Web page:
World Library  
Flag as Inappropriate
Email this Article
 

Usgbc

U.S. Green Building Council (USGBC)
80px
Formation 1993
Type non-profit
Headquarters Washington, D.C.
Membership 13,000
Key people Rick Fedrizzi
David Gottfried
Mike Italiano
Dr. Magesh Ramanujam, Annamalai Univ.
Website

The U.S. Green Building Council (USGBC), co-founded by current CEO Rick Fedrizzi, Mike Italiano, and David Gottfried in 1993, is a private 501(c)3, membership-based non-profit organization that promotes sustainability in how buildings are designed, built, and operated. USGBC is best known for its development of the Leadership in Energy and Environmental Design (LEED) green building rating systems and its annual Greenbuild International Conference and Expo, the world’s largest conference and expo dedicated to green building. USGBC was one of eight national councils that helped found the World Green Building Council (WorldGBC), of which USGBC CEO Rick Fedrizzi is the current chair, in 1999.[1]

USGBC works to promote buildings that are environmentally responsible, profitable and healthy places to live and work. To achieve this it has developed a variety of programs and services, and works closely with its network of 77 regional chapters, 13,000 member organizations, key industry and research organizations and federal, state and local government. Through its partnership with the Green Building Certification Institute (GBCI), USGBC offers a suite of LEED professional credentials that denote expertise in the field of green building.

Leadership in Energy and Environmental Design (LEED)

The LEED Green Building Rating System (LEED) is a voluntary, consensus-based, market-driven program that provides third-party verification of green buildings. The LEED rating systems address both a wide variety of buildings types, including commercial buildings, homes, neighborhoods, retail, healthcare and schools; as well as every phase of the building lifecycle; including design, construction, operations and maintenance. Projects may earn one of four levels of LEED certification (Certified, Silver, Gold or Platinum) by achieving a given number of point-based credits within the rating system.

Development of LEED began in 1994, spearheaded by Natural Resources Defense Council (NRDC) senior scientist Robert K. Watson. As founding chairman of the LEED Steering Committee, Watson led a broad-based consensus process which included non-profit organizations, government agencies, architects, engineers, developers, builders, product manufacturers and other industry leaders until 2005. At that time, USGBC’s current Senior Vice President of LEED, Scot Horst, became chair of the LEED Steering Committee before joining USGBC staff. Early LEED committee members also included USGBC co-founder Mike Italiano, architects Bill Reed and Sandy Mendler, builder Gerard Heiber and Myron Kibbe and engineer Richard Bourne. As interest in LEED grew, in 1996, engineers Tom Paladino and Lynn Barker co-chaired the newly formed LEED technical committee.

Beginning with its launch in 2000, LEED has grown from one rating system for new construction to a comprehensive system of nine interrelated rating systems covering all aspects of the development and construction process. Since its inception, LEED has grown from six volunteers on one committee to more than 200 volunteers on nearly 20 committees and nearly 200 professional staff.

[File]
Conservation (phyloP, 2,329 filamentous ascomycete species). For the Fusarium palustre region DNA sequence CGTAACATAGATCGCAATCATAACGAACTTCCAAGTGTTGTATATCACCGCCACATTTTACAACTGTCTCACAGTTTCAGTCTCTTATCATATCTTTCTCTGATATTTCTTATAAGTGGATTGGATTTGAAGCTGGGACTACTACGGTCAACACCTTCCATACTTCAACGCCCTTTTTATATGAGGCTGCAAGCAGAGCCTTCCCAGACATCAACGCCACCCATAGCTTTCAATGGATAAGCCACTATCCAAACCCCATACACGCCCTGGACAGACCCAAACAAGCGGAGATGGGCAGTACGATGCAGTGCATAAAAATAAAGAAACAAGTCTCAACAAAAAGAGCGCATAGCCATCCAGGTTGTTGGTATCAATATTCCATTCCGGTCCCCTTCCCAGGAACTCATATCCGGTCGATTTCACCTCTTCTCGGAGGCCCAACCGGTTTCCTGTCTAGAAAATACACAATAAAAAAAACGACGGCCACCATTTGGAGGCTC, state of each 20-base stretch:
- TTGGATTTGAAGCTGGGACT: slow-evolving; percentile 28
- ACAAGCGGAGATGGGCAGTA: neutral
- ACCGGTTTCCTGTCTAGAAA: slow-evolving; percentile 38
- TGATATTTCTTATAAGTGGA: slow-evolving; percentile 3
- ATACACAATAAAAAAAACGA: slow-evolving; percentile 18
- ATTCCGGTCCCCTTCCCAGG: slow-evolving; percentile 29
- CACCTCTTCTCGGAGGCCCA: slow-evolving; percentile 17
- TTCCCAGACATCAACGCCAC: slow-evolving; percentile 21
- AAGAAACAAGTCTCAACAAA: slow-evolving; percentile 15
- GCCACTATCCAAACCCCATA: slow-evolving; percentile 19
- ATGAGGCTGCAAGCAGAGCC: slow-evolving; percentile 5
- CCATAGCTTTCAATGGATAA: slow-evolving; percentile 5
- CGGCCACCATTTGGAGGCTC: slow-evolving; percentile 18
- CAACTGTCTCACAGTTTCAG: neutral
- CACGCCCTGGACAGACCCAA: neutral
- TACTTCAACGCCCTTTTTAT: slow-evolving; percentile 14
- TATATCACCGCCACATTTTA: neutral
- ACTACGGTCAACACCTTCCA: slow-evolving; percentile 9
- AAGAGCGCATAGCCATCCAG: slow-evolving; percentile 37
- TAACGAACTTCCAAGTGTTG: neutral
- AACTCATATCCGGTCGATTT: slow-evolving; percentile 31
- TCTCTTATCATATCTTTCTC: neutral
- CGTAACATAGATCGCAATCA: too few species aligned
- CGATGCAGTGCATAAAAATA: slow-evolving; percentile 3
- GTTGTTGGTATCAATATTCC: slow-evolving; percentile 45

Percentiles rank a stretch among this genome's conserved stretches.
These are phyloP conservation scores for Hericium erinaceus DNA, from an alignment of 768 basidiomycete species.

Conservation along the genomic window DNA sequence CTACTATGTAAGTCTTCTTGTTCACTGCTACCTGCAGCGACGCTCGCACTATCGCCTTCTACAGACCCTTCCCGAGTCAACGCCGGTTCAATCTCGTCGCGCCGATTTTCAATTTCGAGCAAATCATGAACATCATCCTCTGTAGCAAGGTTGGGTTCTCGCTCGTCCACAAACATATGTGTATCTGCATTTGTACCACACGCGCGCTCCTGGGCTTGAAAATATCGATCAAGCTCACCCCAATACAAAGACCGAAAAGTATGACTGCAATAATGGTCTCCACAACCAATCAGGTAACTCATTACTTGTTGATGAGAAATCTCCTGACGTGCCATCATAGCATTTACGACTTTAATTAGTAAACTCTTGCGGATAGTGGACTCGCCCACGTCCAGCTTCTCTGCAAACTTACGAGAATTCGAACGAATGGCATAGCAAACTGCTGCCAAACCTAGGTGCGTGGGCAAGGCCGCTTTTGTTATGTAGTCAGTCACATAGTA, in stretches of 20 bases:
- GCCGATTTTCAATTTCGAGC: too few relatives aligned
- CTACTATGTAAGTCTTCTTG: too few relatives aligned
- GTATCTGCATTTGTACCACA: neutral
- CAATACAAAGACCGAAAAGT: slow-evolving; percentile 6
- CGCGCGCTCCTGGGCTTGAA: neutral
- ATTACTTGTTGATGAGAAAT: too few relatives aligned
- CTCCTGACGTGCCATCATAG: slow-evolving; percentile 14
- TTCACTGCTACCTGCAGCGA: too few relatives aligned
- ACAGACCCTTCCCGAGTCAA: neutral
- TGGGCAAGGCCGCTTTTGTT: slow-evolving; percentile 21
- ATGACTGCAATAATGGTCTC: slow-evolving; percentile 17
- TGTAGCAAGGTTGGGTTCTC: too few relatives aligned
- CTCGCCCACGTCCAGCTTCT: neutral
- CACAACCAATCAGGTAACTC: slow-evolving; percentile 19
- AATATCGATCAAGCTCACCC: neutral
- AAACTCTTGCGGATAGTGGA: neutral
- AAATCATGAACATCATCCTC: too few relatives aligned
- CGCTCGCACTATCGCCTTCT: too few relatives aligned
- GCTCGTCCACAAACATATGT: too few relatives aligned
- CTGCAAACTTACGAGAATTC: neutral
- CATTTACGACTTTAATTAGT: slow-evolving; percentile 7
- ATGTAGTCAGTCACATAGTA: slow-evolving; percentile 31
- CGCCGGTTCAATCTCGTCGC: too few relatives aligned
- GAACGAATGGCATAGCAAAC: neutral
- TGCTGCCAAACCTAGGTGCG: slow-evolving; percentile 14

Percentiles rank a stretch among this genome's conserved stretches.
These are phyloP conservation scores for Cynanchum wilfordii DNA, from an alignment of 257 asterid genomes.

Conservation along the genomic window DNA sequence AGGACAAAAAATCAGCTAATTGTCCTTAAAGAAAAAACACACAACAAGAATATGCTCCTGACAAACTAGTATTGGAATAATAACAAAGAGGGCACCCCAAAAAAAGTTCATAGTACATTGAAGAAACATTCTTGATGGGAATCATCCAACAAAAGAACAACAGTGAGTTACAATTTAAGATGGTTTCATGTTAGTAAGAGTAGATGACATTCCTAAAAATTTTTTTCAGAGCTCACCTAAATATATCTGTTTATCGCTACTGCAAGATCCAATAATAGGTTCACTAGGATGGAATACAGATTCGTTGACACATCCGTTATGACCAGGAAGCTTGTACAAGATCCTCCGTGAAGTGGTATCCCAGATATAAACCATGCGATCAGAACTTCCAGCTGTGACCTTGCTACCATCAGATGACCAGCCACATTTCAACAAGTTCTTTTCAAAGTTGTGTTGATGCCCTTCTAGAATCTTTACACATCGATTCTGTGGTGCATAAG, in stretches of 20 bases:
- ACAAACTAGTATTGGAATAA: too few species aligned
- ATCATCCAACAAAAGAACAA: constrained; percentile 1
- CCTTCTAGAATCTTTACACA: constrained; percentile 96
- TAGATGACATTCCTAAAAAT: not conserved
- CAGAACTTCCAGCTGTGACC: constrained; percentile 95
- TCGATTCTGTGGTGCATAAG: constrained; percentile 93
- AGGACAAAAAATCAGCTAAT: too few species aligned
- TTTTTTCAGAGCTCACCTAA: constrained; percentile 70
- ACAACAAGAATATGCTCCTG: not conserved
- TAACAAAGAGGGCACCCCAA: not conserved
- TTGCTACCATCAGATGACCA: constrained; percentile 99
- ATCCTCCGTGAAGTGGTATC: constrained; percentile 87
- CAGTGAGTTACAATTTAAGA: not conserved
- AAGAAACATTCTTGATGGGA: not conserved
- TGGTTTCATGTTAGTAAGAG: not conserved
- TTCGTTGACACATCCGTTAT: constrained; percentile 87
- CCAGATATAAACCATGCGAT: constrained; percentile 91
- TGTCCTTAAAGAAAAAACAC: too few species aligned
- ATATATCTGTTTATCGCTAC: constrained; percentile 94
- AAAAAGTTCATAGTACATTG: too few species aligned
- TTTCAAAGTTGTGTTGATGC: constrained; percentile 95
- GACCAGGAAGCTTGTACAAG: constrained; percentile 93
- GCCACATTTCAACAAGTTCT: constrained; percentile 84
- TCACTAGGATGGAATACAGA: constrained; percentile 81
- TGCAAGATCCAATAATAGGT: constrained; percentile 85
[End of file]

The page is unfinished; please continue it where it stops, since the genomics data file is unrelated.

USGBC was awarded the American Architectural Foundation’s Keystone Award in 2012. The National Building Museum presented the USGBC with its 2009 Honor Award (themed "Visionaries in Sustainability"), citing the organization's "exceptional achievement in establishing and integrating green building standards" in its LEED systems as one of the reasons for selection.[2] The museum also awarded USGBC with its Henry C. Turner Prize in 2005 for its leadership and innovation in the construction industry, specifically for LEED.[3] To date, it is the only organization to have received two awards from the Building Museum.

See also

Energy portal

References

External links

  • USGBC official website
  • Green Building Certification Institute official website, which manages building certification and the LEED Professional Credentials
  • Greenbuild International Conference & Expo
  • USGBC Course Catalog
  • USGBC's Build Green Schools website
  • USGBC's Green Home Guide website
  • World Green Building Council
  • LEED Cost Analysis from the American Chemistry Council
This article was sourced from Creative Commons Attribution-ShareAlike License; additional terms may apply. World Heritage Encyclopedia content is assembled from numerous content providers, Open Access Publishing, and in compliance with The Fair Access to Science and Technology Research Act (FASTR), Wikimedia Foundation, Inc., Public Library of Science, The Encyclopedia of Life, Open Book Publishers (OBP), PubMed, U.S. National Library of Medicine, National Center for Biotechnology Information, U.S. National Library of Medicine, National Institutes of Health (NIH), U.S. Department of Health & Human Services, and USA.gov, which sources content from all federal, state, local, tribal, and territorial government publication portals (.gov, .mil, .edu). Funding for USA.gov and content contributors is made possible from the U.S. Congress, E-Government Act of 2002.
 
Crowd sourced content that is contributed to World Heritage Encyclopedia is peer reviewed and edited by our editorial staff to ensure quality scholarly research articles.
 
By using this site, you agree to the Terms of Use and Privacy Policy. World Heritage Encyclopedia™ is a registered trademark of the World Public Library Association, a non-profit organization.
 



Copyright © World Library Foundation. All rights reserved. eBooks from World eBook Library are sponsored by the World Library Foundation,
a 501c(4) Member's Support Non-Profit Organization, and is NOT affiliated with any governmental agency or department.